The McCarthy call is significant because it could point to Trump’s intent, state of mind and knowledge of the rioters' actions.
Court cases that try to prove incitement often bump up against the First Amendment. In recent years, federal judges have taken a hard line against the anti-riot law. The federal appeals court in Virginia narrowed the Anti-Riot Act, with a maximum prison term of five years, because it swept up constitutionally protected speech. The court found invalid parts of the law that encompassed speech tending to “encourage” or “promote” a riot, as well as speech “urging” others to riot or involving mere advocacy of violence.
The same court upheld the convictions of two members of a white supremacist group who admitted they punched and kicked counter-demonstrators during the 2017 “Unite the Right” rally in Charlottesville, Virginia.
It's possible federal prosecutors will decide not to bring charges, and if Trump were indicted in one of the many other separate investigations, federal prosecutors could decide justice would be done elsewhere.
Atlanta prosecutors have recently opened a criminal investigation into Trump’s attempts to overturn his election loss in Georgia, including a Jan. 2 phone call in which he urged that state's secretary of state, Brad Raffensperger, to “find” enough votes to reverse Biden’s narrow victory.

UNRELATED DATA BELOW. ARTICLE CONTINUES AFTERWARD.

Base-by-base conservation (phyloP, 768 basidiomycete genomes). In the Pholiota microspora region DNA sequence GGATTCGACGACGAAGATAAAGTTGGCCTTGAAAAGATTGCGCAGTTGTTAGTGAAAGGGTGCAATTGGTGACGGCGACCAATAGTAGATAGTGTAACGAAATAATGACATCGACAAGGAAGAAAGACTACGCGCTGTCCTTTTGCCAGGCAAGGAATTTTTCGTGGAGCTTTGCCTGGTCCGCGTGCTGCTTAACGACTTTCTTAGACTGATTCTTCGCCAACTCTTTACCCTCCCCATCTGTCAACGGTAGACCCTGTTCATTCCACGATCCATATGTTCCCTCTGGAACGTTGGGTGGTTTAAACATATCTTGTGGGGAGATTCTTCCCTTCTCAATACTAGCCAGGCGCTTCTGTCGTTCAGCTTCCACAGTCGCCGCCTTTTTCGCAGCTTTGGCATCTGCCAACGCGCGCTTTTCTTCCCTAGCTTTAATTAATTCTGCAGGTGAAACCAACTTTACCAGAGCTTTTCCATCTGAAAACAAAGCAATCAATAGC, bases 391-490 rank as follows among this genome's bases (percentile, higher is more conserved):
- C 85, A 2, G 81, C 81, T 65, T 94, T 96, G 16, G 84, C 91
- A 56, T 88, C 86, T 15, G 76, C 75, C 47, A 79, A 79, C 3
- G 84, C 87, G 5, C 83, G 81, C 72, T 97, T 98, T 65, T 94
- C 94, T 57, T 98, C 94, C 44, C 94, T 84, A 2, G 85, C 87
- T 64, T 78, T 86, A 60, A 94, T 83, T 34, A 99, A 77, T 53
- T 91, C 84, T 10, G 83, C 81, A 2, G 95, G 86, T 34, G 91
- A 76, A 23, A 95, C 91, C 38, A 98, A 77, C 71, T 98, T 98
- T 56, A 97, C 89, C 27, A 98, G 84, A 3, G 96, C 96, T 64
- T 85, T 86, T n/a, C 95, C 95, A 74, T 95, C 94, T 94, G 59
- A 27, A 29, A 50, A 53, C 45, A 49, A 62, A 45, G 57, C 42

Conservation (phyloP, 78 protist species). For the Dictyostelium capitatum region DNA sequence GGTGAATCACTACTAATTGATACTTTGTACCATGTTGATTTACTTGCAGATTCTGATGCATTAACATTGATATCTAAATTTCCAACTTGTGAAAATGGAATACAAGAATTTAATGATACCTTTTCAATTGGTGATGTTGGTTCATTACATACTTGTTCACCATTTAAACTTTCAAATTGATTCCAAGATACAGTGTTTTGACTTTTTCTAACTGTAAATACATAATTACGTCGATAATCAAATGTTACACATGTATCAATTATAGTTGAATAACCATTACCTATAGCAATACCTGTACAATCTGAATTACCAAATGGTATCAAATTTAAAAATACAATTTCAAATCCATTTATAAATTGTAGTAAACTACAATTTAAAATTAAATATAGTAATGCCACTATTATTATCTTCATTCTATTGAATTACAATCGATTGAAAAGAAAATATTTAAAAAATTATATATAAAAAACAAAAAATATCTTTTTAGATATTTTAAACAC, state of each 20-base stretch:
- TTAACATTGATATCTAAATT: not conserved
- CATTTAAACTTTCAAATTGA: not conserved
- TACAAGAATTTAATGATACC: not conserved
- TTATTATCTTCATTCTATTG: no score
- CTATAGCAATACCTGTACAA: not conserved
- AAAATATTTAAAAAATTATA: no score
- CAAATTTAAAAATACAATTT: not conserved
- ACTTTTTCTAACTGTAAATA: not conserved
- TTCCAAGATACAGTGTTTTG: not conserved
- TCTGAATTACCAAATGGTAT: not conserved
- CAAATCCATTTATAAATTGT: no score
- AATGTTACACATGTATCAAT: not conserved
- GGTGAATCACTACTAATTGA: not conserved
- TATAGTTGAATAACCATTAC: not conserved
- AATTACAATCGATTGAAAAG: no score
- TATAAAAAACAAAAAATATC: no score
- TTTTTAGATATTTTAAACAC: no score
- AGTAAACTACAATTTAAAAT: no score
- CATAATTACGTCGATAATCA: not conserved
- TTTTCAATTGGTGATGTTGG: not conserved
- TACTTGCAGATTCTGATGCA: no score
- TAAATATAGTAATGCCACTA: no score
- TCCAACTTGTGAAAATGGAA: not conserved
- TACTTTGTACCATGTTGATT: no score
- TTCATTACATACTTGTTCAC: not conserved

And Manhattan District Attorney Cyrus R. Vance Jr., is in the midst of an 18-month criminal grand jury investigation focusing in part on hush-money payments paid to women on Trump’s behalf, and whether Trump or his businesses manipulated the value of assets — inflating them in some cases and minimizing them in others — to gain favorable loan terms and tax benefits.
GOP Sen. Thom Tillis of North Carolina, who voted to acquit along with McConnell and 41 other Republicans, argued that because Trump is no longer in office, impeachment is not the right way to hold him to account.
“The ultimate accountability is through our criminal justice system where political passions are checked and due process is constitutionally mandated. No president is above the law or immune from criminal prosecution, and that includes former President Trump.”
Associated Press writers Jim Mustian and Michael R. Sisak in New York and Mark Sherman contributed to this report.